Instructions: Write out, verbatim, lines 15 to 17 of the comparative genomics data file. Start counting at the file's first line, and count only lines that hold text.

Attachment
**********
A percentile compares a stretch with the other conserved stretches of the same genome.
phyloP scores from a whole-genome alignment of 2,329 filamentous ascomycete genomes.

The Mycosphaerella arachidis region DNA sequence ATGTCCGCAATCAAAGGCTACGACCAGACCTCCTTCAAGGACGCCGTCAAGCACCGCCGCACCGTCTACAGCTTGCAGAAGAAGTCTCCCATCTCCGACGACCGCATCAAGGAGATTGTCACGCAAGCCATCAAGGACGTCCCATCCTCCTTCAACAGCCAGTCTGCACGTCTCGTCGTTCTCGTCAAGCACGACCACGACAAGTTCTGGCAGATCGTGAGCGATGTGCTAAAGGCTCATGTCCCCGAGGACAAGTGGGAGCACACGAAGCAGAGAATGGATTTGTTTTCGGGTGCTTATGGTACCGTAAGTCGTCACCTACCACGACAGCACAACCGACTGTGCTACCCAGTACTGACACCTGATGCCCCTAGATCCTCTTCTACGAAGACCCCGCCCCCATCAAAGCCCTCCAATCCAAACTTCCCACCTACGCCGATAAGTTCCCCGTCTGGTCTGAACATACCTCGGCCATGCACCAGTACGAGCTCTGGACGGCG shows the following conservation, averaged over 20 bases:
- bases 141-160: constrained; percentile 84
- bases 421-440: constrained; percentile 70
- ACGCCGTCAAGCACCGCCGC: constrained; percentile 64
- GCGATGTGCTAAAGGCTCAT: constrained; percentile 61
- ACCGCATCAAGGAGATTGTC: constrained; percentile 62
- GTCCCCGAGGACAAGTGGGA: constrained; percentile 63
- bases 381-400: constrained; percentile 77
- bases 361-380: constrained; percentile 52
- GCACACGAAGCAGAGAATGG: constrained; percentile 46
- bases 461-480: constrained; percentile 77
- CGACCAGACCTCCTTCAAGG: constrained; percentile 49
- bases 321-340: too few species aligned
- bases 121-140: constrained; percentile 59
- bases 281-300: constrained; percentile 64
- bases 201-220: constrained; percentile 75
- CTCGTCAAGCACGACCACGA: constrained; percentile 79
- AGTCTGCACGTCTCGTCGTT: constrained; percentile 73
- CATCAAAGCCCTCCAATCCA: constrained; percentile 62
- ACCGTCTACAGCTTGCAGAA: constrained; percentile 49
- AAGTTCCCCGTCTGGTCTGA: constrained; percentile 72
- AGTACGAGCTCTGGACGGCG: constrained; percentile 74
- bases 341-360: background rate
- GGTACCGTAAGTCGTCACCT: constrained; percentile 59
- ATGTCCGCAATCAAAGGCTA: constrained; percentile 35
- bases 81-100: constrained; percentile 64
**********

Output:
- bases 321-340: too few species aligned
- bases 121-140: constrained; percentile 59
- bases 281-300: constrained; percentile 64